Regardless of its weight though, the problem was the wheels. The rear wheels were covered in rubber for extra traction and, whilst the machine could move adequately along a hard road or paved surface, it was a road roller still. Even without the additional burden of the armor, such a machine should have been obviously impractical for travel across soft muddy ground, the sort of battlefield conditions where even horses and men could get stuck was not the place for a vehicle with all of the disadvantages of an armored car – a class of vehicle already understood to have serious off-road limitations.
On 26th January 1915, M. Frot wrote once more about the machine describing how it was supposed to work “not only in order to knock over, flatten and sever the barbed wire entanglements, but also and especially to turn it into an offensive machine of the first rank”.
Illustration of the Frot-Turmel-Laffly Armoured Road Roller, produced by Yuvnashva Sharma, funded by our Patreon Campaign.
Tests and Conclusion
Once built, this ridiculous machine was tested in the grounds of the Corpet and Louvet Factory at La Courneuve, North of Paris, on 28th March 1915 and performed extremely well. The ground was hard and to the shock of no one, this giant road roller easily crushed the steel pickets and wire entanglements in front of it but this was tested under ideal conditions. No enemy fire, no soft ground, ditches, trenches, or obstacles to cross. At this point, the military authorities finally saw sense and dumped the idea as the machine was clearly impractical for the conditions at the front. It should never have gone as far as it did, but perhaps in the eagerness to test new ideas with the war raging, the French can be forgiven for this extravagance. It showed that wire entanglements could be crushed and mechanized vehicles could do the job. Wire did not have to be cut to be rendered useless for infantry attacks and importantly, vehicles based on commercial equipment like this road roller were not what was needed. Tracks, not wheels or rollers, were going to be the form of traction for this modern war.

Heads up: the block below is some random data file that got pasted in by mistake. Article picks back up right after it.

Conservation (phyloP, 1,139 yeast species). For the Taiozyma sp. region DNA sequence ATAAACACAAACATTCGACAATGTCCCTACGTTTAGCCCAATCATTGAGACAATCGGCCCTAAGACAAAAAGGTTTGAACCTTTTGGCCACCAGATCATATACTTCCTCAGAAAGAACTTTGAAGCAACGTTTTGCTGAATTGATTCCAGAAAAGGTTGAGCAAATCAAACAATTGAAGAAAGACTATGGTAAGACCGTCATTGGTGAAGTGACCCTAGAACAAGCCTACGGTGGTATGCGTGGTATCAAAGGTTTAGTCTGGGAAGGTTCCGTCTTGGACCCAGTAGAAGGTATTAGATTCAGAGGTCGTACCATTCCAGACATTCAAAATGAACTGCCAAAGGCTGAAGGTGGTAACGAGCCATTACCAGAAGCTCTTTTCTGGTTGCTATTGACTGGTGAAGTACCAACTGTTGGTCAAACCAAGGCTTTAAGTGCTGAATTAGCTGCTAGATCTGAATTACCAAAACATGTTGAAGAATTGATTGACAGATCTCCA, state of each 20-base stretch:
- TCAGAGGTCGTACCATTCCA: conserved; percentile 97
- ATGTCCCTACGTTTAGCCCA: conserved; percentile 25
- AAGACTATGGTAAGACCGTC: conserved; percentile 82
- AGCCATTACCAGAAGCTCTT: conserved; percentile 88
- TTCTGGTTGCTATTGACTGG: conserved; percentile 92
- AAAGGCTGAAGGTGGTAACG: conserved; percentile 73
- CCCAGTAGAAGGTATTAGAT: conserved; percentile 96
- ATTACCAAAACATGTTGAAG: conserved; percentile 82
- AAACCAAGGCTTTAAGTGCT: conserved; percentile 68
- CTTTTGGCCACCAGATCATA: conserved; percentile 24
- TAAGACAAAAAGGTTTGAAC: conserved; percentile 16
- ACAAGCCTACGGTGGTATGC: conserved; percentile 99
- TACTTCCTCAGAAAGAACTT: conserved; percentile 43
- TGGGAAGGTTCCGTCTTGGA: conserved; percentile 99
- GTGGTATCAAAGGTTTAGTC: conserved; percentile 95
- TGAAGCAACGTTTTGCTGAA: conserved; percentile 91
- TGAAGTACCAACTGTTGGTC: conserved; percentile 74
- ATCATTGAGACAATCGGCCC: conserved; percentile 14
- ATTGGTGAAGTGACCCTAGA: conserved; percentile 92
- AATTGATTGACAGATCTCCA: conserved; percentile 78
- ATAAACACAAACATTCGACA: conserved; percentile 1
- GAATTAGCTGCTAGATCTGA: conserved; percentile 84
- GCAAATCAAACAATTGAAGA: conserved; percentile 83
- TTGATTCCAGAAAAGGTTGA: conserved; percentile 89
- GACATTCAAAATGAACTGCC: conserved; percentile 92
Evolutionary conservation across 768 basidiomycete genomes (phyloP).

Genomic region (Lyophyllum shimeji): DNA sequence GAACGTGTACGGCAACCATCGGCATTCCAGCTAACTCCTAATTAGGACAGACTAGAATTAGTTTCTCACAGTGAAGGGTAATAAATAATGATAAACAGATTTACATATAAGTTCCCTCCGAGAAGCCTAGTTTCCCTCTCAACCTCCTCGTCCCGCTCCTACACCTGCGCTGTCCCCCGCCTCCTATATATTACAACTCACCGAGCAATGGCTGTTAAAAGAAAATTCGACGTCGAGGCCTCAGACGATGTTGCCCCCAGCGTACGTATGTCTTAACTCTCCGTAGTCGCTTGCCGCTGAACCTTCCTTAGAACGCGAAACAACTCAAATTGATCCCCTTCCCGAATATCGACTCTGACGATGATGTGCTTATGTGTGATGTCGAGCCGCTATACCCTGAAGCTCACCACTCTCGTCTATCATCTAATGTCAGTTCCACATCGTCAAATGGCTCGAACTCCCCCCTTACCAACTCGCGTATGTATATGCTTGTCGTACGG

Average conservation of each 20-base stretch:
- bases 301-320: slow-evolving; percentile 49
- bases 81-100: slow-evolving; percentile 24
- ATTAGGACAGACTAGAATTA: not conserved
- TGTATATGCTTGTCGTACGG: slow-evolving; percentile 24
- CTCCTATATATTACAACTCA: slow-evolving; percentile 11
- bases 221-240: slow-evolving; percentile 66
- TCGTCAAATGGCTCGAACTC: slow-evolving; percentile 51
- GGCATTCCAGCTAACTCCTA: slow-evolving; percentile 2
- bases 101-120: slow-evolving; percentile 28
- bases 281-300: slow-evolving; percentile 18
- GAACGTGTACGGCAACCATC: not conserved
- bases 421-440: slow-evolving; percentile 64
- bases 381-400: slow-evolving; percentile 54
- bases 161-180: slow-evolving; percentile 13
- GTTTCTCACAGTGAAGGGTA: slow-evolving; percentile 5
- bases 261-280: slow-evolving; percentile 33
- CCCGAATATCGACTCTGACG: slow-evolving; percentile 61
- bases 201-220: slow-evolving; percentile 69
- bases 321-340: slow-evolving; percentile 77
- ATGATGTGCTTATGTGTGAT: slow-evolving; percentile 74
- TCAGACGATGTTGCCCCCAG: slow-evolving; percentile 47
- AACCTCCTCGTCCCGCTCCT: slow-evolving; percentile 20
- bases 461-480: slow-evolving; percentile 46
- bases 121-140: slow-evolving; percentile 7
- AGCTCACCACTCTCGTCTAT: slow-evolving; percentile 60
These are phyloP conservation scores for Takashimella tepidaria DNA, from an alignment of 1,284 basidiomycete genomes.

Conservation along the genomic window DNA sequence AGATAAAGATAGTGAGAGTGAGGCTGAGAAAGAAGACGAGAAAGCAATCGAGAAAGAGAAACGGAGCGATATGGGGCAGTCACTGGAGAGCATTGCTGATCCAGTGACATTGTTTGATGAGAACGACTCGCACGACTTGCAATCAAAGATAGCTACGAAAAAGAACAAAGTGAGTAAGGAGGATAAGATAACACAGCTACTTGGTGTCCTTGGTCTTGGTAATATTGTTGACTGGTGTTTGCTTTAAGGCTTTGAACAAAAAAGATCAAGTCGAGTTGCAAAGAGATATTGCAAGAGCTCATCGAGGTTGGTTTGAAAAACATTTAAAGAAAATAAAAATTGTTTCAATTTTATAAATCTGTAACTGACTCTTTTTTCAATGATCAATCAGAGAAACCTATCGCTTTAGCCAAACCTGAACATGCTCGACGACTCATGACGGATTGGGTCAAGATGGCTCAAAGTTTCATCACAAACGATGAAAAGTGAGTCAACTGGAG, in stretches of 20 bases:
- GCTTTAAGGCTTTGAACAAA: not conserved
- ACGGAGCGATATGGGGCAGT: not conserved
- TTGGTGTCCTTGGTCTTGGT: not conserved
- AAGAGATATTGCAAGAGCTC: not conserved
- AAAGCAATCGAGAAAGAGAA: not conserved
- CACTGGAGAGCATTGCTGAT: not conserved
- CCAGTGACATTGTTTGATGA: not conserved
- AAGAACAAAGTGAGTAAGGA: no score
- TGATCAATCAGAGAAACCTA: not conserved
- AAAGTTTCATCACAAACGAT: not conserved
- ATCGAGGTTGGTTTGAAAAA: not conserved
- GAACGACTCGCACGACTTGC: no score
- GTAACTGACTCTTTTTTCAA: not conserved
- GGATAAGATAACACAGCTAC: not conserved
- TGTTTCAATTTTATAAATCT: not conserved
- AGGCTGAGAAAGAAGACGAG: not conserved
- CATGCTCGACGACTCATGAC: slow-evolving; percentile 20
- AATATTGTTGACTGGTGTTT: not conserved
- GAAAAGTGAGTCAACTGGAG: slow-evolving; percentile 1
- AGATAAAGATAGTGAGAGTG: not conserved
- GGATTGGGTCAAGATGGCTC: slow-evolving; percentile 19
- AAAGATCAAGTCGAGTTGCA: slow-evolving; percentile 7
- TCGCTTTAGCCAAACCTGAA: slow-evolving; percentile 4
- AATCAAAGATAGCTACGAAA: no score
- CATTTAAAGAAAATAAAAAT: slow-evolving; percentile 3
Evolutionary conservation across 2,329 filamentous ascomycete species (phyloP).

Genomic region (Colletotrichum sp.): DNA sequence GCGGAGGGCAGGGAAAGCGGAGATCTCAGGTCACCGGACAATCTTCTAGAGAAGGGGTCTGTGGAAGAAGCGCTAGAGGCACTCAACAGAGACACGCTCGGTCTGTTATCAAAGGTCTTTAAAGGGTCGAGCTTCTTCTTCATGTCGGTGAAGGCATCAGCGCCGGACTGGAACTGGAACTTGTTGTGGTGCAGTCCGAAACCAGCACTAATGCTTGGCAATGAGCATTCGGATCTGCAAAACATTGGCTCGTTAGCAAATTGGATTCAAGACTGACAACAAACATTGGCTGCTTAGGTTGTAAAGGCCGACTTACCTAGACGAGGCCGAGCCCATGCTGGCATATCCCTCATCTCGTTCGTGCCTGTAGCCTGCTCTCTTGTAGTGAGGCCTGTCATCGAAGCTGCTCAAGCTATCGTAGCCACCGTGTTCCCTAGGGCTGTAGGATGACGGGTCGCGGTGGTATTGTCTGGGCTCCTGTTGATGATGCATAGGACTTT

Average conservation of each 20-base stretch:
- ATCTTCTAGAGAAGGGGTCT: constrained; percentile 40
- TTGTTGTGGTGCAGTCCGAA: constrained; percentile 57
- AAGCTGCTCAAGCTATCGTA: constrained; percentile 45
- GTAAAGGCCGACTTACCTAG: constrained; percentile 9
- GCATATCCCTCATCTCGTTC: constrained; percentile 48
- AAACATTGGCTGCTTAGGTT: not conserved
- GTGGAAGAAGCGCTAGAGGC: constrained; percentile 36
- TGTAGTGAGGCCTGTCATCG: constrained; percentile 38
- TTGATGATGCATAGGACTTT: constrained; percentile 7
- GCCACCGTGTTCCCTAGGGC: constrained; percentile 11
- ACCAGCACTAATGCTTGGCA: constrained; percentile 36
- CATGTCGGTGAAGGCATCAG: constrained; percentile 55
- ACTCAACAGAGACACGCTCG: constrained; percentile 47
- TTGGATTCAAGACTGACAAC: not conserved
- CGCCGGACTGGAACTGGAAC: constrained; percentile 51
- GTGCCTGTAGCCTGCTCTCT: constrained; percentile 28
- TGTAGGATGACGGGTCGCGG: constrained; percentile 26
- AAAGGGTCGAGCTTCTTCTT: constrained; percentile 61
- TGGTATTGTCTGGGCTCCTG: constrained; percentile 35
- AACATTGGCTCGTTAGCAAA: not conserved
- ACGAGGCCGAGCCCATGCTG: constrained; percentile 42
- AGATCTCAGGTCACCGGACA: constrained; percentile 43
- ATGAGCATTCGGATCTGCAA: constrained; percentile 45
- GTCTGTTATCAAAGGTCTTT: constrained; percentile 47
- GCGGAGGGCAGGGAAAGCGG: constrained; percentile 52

Presumably, following the abandonment, the vehicle was dismantled and the Laffly roller returned to its original duties, ending one of the least realistic ideas to have seen the light of day in WW1.
Frot-Turmel-Laffly armored roller during testing in March 1915 at the Carpet and Louvet Factory. The background has been deliberately altered to hide the buildings in the background, presumably for secrecy reasons. Source: Vauvallier
7 x 2 x 2.3 meters
Total weight, battle ready
~10 (Driver, Commander, up to 8 machine gunners)
Laffly Type LT 4.82 litre 4-cylinder 20hp petrol engine
Up to 8 machine guns
est. 7 mm
Chars Francais, Frot-Turmel-Laffly
Blanchard, A., Drowne, H. (1911). Highway Engineering: 2nd Internal Road Congress Brussles 1910. Chapman & Hall Ltd. London
British Patent GB21571 ‘An improved motor driven road roller’. Filed 21st September 1909, accepted 30th June 1910
French Patent FR401592 ‘Rouleau compresseur automobile’. Fired 2nd April 1909, accepted 31st July 1909. Published 3rd September 1909
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Tanks Encyclopedia Magazine, #1 Republished
The first issue of the Tank Encyclopedia Magazine has been remastered and rereleased. It covers vehicles ranging from the French WWI Frot-Turmel-Laffly Armoured Road Roller up to the Salvadoran Cold War Marenco M114 converted vehicles. The star of this issue is a full article on the Improved Protection version of the famous M1 Abrams – the M1IP.
Our Archive section covers the history of the Mephisto A7V tank, the only one of its kind that still survives to this day in Queensland museum in Australia.
It also contains a modeling article on how to create Weathering and Mud Effects. And the last article from our colleagues and friends from Plane Encyclopedia covers the story of the Sikorsky S-70C-2 Black Hawk in Chinese service!
All the articles are well researched by our excellent team of writers and are accompanied by beautiful illustrations and photos. If you love tanks, this is the magazine for you! Buy this magazine on Payhip!